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The chemical formula of the mineral Cyanotrichite is indicated by Cu4Al2SO4(OH)12 – 2H2O or Hydrated Copper Aluminum Sulfate Hydroxide. Cyanotrichite is actually a Sulfate mineral. The name Cyanotrichite was actually derived from the Greek words kyaneos, which means blue and triches or hair. This is relative to its common impressive color and interesting crystal habit that can be seen more splendidly exhibited when the mineral is closely evaluated with the aid of petrographic polarizing microscopes used in optical mineralogy. Cyanotrichite was actually first discovered and first described from Romania in 1839. Cyanotrichite mineral is also known as lettsomite, which is very similar to mineral halotrichite and is also a member of the same group of minerals. Cyanotrichite is known to crystallize in the orthorhombic system of crystal formation. In optical mineralogy, this orthorhombic crystal system comprises crystals having three mutually perpendicular axes, of which all are of different lengths.

 

Cyanotrichite is most commonly used as mineral specimens and it is usually found exhibiting very interesting microscope images when evaluated with the aid of petrographic polarizing microscope used in optical mineralogy. Mineral Cyanotrichite is a very attractive colored mineral that has a very wonderful appearance under polarized light of polarizing microscope for mineralogists. Cyanotrichite is commonly found displaying a very impressive bright azure to sky blue color when viewed under polarizing microscope used in optical mineralogy. Mineral Cyanotrichite is also commonly found forming acicular structure, which can be seen more splendidly exhibited when viewed in polarized light of petrographic polarizing microscopes for mineralogists. Cyanotrichite is commonly found exhibiting nice and fascinating hairlike crystals that are usually aggregates into majestic radial clusters, sprays or tufts, all of which can be seen more majestically exhibited when viewed under polarizing light microscopes used in optical mineralogy. Tiny Cyanotrichite crystals are commonly found displaying a very impressive appearance when viewed with the aid of petrographic polarizing microscope due to the interesting color that they possessed.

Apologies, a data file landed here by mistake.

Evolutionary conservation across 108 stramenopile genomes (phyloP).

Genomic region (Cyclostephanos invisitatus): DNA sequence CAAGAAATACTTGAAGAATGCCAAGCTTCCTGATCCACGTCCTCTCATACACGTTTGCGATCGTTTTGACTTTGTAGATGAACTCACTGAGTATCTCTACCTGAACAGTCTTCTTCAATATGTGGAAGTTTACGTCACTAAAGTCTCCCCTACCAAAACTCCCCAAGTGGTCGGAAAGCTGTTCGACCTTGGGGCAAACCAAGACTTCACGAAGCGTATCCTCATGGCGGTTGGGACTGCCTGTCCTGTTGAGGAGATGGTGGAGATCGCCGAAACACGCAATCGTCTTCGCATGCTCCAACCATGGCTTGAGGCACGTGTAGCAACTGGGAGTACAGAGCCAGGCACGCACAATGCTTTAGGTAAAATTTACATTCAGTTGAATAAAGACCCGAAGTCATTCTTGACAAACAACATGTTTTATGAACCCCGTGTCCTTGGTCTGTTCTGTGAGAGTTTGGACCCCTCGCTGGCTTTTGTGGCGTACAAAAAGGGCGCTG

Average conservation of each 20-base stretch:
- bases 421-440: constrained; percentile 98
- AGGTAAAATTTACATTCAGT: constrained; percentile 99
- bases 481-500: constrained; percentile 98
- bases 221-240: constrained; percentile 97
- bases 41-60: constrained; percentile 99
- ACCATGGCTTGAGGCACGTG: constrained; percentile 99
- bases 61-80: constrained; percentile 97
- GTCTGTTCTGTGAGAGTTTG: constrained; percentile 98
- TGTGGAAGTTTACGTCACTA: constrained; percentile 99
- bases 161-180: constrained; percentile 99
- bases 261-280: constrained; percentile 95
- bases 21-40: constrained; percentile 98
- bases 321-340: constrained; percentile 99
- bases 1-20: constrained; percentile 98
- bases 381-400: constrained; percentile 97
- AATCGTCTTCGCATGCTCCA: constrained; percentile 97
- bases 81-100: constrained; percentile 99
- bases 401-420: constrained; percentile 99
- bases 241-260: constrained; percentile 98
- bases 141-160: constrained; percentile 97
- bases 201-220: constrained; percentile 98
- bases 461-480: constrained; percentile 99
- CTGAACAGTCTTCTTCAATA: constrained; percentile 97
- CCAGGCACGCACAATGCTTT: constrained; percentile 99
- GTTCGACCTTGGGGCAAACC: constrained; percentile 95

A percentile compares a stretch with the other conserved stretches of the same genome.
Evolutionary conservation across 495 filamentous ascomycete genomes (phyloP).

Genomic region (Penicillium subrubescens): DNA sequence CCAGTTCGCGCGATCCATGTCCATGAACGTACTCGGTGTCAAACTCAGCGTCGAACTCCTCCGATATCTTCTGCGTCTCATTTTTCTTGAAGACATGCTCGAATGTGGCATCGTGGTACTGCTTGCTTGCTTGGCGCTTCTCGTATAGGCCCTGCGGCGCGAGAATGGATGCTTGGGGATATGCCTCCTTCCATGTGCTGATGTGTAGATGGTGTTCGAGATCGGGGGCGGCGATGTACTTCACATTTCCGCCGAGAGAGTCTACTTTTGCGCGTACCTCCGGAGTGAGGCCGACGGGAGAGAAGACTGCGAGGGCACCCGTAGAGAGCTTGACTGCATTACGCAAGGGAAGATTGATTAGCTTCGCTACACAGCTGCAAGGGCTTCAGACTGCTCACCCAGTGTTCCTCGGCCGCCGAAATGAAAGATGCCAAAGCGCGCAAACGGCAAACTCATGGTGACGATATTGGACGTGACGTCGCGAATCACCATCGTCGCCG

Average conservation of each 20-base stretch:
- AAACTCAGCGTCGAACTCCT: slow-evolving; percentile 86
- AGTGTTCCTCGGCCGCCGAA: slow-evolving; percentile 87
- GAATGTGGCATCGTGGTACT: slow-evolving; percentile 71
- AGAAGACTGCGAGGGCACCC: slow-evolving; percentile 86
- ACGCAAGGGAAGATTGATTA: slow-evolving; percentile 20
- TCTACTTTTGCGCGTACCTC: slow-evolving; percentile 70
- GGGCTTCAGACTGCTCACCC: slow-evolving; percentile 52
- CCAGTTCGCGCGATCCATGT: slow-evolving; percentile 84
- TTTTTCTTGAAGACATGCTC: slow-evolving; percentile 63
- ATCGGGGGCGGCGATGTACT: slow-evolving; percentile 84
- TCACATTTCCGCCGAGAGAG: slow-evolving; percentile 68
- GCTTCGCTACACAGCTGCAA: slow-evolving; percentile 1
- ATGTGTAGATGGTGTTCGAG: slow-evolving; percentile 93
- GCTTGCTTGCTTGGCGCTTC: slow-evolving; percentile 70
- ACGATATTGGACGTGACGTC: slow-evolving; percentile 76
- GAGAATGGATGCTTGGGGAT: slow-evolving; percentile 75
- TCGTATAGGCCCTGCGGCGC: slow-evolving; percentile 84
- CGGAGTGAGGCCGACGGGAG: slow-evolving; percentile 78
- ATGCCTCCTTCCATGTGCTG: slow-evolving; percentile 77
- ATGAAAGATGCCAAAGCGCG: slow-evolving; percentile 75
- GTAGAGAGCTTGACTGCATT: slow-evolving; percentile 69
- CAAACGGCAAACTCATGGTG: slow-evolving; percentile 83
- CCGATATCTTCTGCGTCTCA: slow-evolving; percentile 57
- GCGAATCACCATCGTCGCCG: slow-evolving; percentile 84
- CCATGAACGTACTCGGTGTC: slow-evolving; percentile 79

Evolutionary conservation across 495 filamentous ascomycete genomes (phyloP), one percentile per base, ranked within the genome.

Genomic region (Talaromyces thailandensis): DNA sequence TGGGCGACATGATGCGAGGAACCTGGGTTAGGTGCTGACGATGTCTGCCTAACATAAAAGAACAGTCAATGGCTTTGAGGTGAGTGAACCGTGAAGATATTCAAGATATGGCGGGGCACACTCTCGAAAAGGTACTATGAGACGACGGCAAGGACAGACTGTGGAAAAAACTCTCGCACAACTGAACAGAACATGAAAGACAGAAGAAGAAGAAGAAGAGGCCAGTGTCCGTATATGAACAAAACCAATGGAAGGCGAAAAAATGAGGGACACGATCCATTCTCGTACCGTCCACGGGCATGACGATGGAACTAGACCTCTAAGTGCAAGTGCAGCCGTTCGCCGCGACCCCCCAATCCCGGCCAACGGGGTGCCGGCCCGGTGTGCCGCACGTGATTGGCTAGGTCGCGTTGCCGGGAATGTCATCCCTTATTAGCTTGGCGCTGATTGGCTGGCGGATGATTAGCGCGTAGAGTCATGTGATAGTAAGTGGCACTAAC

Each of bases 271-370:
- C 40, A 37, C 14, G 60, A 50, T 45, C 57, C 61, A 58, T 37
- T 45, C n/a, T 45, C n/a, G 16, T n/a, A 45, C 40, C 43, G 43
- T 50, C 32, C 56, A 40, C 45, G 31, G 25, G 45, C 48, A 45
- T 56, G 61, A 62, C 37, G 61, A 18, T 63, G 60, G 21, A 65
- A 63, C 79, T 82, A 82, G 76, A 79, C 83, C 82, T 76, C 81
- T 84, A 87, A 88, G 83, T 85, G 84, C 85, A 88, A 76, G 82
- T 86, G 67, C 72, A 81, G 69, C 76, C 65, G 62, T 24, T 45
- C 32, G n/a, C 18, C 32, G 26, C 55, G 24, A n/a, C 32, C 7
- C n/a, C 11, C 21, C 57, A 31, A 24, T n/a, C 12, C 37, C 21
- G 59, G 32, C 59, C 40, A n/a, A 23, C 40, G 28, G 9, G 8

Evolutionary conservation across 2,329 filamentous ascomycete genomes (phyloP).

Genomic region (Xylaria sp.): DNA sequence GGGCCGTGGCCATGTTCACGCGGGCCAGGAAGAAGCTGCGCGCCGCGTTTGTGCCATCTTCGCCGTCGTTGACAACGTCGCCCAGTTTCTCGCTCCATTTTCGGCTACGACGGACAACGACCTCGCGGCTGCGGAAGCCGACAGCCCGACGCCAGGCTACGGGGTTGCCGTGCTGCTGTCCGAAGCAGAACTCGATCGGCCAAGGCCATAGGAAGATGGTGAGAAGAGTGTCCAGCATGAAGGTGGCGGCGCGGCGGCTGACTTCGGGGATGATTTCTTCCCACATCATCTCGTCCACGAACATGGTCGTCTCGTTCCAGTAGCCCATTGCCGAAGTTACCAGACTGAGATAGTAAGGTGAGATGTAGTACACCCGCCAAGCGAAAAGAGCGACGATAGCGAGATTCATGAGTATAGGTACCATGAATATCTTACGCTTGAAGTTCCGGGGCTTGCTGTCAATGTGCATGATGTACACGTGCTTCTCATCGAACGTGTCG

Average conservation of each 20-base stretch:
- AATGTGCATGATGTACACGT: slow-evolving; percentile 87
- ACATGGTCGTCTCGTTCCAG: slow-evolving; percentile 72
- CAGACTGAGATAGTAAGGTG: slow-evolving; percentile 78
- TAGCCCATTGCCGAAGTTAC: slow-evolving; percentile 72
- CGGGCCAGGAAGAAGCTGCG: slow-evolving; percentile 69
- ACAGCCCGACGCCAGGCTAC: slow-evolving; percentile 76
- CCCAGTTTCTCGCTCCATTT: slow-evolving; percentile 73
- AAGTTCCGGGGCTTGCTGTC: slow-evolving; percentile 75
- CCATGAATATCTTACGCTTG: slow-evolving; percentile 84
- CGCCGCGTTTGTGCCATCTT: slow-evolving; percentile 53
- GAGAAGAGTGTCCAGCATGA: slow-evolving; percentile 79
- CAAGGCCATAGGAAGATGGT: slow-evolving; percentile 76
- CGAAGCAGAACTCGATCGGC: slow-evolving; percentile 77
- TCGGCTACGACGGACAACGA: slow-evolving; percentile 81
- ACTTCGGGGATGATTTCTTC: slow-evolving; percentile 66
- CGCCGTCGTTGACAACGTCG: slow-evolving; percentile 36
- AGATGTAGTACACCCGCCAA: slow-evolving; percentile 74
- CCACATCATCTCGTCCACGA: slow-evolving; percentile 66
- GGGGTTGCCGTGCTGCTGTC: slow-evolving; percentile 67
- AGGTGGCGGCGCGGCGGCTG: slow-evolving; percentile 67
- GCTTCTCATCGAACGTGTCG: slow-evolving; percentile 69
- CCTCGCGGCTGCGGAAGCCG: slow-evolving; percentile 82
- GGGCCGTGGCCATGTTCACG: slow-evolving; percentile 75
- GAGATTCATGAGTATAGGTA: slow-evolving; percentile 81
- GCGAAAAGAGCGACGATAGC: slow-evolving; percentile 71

Mineral Cyanotrichite is commonly found exhibiting bright azure blue to sky blue color when viewed under polarizing microscopes used in optical mineralogy. Cyanotrichite mineral also exhibits a vitreous to silky luster when viewed in reflected light of polarized light microscope used in optical mineralogy. Mineral Cyanotrichite has absent cleavage even if it is evaluated under several minor adjustments on the aperture diaphragm of polarized light microscope for mineralogists. It is also commonly found exhibiting uneven fracture when it is viewed with the aid of petrographic polarizing microscope used in optical mineralogy. The specific gravity measure of the mineral usually gives an approximate value of 3.7 grams per cubic centimeters to 3.9 grams per cubic centimeters, which is considered above average for translucent minerals. The hardness measure of the mineral Cyanotrichite when it is evaluated using the Mohs scale method is commonly found ranging from 3 to 4.5. Cyanotrichite is most commonly found leaving a blue streak when mineral specimens are rubbed on a white porcelain streak plate.